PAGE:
Samsung has admitted to making misleading claims about the water resistance of seven of its phones. The damage to the South Korean giant will cost just over 9 million euros.
Most smartphones today meet water resistance standards. Waterproofing that you can also test on your Android smartphone using a small application. real marketing asset, This is actually relative water resistance. Some smartphones can actually only receive a spray while others can only withstand rapid and non-constant immersion in water.
detail it Looks like Samsung forgot to specify, specifically in its advertising campaigns in Australia. The damage would cost the South Korean tech giant just over $9 million.
Samsung lied about the water resistance of seven of its smartphones
Via a press release from the Australian Competition and Consumer Commission, Samsung has admitted to making false claims about waterproofing On the following models of its smartphones:
The facts were between 2016 and 2018, when Samsung Australia ran ads praising the water resistance of some of its phones. The ads showed that the phones in question are suitable for use in swimming pools or sea water, and these advertising campaigns spread widely on Facebook, Twitter, Instagram and the official channels of the brands.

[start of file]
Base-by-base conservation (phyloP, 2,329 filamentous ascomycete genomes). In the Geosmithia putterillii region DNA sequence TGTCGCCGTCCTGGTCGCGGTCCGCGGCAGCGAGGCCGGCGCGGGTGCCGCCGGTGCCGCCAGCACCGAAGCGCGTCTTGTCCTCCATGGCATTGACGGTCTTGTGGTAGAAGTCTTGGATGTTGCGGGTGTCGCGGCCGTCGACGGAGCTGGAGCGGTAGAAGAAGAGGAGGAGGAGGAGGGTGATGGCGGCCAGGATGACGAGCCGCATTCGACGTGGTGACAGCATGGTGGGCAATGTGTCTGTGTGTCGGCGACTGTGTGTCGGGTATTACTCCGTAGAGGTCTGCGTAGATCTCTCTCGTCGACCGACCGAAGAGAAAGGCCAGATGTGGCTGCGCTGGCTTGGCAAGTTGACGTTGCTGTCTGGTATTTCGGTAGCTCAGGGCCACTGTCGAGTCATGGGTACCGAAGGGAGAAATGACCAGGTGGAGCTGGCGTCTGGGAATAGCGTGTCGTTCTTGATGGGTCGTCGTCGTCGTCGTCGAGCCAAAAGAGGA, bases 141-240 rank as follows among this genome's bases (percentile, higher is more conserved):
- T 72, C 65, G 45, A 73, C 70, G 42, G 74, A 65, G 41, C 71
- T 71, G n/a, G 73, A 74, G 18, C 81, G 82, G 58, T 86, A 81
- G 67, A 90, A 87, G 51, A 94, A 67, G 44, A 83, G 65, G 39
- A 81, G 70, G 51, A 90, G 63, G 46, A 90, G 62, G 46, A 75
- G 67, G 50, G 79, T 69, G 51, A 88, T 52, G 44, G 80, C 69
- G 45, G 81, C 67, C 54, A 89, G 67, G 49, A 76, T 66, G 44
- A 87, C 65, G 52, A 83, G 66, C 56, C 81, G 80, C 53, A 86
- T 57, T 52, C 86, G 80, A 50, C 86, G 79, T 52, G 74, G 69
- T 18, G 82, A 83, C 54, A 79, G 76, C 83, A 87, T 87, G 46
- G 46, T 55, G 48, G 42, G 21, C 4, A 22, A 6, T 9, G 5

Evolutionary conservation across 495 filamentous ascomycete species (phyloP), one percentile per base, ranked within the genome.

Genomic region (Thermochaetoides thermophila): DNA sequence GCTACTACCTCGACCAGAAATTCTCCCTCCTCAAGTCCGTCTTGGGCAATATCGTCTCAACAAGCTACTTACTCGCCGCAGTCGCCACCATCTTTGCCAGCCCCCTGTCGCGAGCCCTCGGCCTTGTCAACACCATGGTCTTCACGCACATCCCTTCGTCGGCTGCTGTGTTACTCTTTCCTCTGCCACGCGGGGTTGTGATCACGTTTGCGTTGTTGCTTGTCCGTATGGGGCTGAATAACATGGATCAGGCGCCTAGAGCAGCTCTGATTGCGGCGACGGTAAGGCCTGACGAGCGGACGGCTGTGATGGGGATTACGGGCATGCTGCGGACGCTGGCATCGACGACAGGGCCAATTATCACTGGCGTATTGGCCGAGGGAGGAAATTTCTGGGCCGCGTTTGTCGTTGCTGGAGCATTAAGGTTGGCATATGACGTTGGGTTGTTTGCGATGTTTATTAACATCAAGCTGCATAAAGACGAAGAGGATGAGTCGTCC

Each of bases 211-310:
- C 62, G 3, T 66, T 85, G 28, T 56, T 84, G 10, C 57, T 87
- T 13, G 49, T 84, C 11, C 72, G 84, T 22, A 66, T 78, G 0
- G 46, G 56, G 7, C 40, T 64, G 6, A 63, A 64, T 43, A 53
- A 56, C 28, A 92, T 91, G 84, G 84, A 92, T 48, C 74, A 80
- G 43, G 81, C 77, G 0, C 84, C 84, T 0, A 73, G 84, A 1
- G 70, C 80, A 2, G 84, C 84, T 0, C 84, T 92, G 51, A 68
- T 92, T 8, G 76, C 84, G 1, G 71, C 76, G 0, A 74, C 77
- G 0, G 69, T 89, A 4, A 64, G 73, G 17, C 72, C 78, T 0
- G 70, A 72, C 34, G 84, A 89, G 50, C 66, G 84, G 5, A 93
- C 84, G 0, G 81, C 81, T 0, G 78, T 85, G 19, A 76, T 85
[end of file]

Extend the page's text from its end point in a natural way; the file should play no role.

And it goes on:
However, Australian users have noted that Their smartphone sometimes stops working after being immersed in sea water or in a swimming pool. Corrosive substances in this water have already caused many failures in the brand’s devices.
The South Korean giant was fined 9.2 million euros
After receiving numerous complaints, the Australian Competition and Consumer Commission was arrested. And the organization’s press release is very clear: “Samsung Australia’s claims about water resistance have encouraged a major selling point for these Galaxy phones; many consumers who purchased a Galaxy phone may have been exposed to misleading advertisements before making their decision to purchase a new phone.”
Because of its misleading advertising campaigns, the company is now being asked to pay a little more 14 million Australian dollars (9.2 million euros). A real blow for Samsung, which will have to pay a fairly large fine quickly. What’s more in a country where more than 3 million Galaxy phones have been sold.
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